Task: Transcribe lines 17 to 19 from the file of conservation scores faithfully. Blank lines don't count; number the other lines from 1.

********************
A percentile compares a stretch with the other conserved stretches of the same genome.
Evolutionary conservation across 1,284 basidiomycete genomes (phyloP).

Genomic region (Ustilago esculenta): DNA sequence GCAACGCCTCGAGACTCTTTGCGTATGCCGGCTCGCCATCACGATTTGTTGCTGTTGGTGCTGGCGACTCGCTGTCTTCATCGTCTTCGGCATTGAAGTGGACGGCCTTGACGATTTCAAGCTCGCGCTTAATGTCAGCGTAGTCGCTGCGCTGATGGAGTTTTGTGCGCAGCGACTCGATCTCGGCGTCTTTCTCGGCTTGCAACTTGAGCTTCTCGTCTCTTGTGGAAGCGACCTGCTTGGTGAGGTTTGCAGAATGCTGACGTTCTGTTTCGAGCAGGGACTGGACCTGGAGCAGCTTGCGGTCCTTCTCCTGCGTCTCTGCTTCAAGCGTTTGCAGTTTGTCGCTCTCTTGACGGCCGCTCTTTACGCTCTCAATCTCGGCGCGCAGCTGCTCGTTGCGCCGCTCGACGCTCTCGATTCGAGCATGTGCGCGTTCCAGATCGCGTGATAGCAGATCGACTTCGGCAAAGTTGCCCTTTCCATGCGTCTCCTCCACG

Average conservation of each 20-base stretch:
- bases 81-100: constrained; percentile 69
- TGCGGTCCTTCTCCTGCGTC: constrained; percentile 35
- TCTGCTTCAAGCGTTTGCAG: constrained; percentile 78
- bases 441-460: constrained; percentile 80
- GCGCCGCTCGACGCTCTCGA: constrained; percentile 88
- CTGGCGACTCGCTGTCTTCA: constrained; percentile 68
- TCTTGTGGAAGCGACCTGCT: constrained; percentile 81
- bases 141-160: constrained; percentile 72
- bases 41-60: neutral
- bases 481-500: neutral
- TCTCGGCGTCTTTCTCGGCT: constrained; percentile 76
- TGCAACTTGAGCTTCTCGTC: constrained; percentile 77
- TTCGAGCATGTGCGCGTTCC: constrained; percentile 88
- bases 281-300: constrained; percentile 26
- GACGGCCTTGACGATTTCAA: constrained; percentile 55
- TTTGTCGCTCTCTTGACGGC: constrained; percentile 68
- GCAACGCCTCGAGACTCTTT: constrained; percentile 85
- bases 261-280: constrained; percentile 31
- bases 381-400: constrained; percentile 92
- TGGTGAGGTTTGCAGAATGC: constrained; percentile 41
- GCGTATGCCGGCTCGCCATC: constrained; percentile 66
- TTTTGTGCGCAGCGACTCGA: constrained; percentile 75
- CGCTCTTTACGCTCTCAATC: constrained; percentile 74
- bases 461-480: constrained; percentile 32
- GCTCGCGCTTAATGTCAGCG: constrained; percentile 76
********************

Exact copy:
- TTCGAGCATGTGCGCGTTCC: constrained; percentile 88
- bases 281-300: constrained; percentile 26
- GACGGCCTTGACGATTTCAA: constrained; percentile 55